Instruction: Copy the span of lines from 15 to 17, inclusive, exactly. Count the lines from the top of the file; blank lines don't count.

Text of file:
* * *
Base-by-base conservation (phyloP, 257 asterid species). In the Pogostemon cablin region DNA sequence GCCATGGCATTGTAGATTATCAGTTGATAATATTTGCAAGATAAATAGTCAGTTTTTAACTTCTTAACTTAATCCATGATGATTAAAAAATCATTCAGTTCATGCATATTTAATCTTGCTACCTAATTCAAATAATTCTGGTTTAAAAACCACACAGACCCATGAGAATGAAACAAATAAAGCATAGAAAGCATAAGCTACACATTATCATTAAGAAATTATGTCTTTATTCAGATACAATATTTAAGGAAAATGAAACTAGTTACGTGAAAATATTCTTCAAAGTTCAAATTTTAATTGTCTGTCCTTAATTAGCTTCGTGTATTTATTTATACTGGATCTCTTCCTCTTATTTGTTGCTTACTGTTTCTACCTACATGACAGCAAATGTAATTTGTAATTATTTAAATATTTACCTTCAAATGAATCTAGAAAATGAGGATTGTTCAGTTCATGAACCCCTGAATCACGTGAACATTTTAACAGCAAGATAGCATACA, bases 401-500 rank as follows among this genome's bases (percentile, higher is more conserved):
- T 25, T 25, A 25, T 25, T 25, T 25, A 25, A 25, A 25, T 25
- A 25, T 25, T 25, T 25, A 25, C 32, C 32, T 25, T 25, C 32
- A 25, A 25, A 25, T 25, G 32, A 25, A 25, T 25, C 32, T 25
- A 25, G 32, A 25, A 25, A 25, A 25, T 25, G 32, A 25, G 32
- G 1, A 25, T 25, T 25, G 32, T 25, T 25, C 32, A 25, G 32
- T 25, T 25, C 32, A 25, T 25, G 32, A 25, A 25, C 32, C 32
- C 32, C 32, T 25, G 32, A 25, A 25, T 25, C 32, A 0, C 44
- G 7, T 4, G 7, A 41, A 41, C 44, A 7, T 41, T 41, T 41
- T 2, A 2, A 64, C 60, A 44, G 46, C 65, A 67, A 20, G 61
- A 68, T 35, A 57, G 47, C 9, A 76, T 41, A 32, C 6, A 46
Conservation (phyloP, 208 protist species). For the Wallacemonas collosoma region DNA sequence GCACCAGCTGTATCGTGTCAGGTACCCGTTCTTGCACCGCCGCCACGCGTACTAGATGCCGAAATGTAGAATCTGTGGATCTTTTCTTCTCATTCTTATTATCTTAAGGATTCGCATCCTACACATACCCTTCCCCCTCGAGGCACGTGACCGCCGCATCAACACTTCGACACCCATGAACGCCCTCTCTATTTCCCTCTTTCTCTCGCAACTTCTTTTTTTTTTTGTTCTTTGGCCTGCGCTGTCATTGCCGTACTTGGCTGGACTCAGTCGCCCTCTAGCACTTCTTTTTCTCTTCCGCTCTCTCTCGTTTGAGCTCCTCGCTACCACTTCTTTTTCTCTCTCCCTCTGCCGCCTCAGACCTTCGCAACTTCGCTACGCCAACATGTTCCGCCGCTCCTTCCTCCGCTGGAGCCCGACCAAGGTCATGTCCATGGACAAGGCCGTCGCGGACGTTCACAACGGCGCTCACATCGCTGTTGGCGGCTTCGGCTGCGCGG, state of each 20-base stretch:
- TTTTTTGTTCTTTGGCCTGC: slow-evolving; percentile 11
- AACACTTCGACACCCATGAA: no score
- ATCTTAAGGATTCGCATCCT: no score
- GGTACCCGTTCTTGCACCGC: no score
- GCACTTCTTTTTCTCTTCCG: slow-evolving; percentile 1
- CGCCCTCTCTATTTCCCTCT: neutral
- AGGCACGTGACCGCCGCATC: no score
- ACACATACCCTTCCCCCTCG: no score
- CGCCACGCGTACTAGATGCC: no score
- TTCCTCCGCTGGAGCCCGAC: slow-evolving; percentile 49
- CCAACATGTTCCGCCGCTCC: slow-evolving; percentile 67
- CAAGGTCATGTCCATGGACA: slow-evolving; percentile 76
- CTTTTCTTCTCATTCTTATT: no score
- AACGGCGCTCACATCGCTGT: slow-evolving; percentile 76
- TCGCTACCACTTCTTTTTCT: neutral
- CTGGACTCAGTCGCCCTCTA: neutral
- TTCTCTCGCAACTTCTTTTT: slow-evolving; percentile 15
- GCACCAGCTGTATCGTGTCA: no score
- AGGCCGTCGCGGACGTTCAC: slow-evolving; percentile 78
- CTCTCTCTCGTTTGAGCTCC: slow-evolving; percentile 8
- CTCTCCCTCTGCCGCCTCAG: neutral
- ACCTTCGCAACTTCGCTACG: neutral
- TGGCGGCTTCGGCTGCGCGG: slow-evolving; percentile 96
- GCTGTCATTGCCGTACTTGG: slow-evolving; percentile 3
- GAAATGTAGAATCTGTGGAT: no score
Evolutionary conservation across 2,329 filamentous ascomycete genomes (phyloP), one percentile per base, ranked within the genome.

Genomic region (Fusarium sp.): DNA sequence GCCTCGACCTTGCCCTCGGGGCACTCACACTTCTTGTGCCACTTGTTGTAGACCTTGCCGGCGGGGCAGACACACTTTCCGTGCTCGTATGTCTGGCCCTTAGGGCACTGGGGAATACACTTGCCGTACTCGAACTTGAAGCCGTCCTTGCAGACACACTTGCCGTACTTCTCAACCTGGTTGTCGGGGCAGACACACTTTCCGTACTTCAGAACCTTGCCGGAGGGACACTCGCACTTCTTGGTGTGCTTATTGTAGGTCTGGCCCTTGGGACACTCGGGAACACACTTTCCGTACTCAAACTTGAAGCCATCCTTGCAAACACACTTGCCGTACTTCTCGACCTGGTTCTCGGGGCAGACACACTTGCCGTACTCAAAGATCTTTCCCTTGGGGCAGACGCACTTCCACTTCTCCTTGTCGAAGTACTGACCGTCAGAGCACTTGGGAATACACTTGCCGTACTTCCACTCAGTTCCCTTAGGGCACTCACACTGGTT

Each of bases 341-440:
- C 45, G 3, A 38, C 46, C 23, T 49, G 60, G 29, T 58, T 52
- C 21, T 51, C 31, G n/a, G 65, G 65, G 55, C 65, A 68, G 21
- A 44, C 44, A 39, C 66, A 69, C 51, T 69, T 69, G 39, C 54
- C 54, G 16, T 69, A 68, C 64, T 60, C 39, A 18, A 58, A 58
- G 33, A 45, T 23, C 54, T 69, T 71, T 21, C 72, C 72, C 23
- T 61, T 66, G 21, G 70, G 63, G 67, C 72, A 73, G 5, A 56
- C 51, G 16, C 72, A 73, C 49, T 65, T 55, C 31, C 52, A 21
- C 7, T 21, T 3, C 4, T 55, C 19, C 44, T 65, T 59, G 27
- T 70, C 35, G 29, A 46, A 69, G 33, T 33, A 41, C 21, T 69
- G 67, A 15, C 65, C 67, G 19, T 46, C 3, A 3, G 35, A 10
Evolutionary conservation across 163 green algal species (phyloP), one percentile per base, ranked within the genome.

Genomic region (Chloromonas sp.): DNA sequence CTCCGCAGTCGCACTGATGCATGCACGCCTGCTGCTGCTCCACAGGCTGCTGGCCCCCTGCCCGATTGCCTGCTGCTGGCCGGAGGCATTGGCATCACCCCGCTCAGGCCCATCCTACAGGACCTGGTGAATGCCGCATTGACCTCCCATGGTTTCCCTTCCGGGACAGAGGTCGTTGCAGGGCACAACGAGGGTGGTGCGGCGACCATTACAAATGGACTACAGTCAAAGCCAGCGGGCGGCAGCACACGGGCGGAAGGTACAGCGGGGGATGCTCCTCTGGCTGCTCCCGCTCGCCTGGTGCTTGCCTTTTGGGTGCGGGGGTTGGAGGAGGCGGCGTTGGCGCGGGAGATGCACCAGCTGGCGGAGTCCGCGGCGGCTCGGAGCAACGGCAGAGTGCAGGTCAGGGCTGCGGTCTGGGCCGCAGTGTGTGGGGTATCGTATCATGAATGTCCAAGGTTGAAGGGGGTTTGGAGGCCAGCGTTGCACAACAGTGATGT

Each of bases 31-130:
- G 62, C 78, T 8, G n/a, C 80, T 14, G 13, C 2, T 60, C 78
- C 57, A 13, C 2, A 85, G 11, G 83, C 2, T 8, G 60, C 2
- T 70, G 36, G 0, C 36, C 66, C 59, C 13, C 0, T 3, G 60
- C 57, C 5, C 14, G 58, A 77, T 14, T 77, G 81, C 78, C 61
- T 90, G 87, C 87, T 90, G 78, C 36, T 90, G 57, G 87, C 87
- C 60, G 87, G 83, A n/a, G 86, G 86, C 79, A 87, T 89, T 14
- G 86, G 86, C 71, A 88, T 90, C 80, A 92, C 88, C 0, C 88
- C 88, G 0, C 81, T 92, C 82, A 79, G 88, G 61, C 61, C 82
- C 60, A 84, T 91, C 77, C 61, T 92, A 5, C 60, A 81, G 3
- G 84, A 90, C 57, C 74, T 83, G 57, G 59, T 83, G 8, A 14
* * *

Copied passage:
- ATCTTAAGGATTCGCATCCT: no score
- GGTACCCGTTCTTGCACCGC: no score
- GCACTTCTTTTTCTCTTCCG: slow-evolving; percentile 1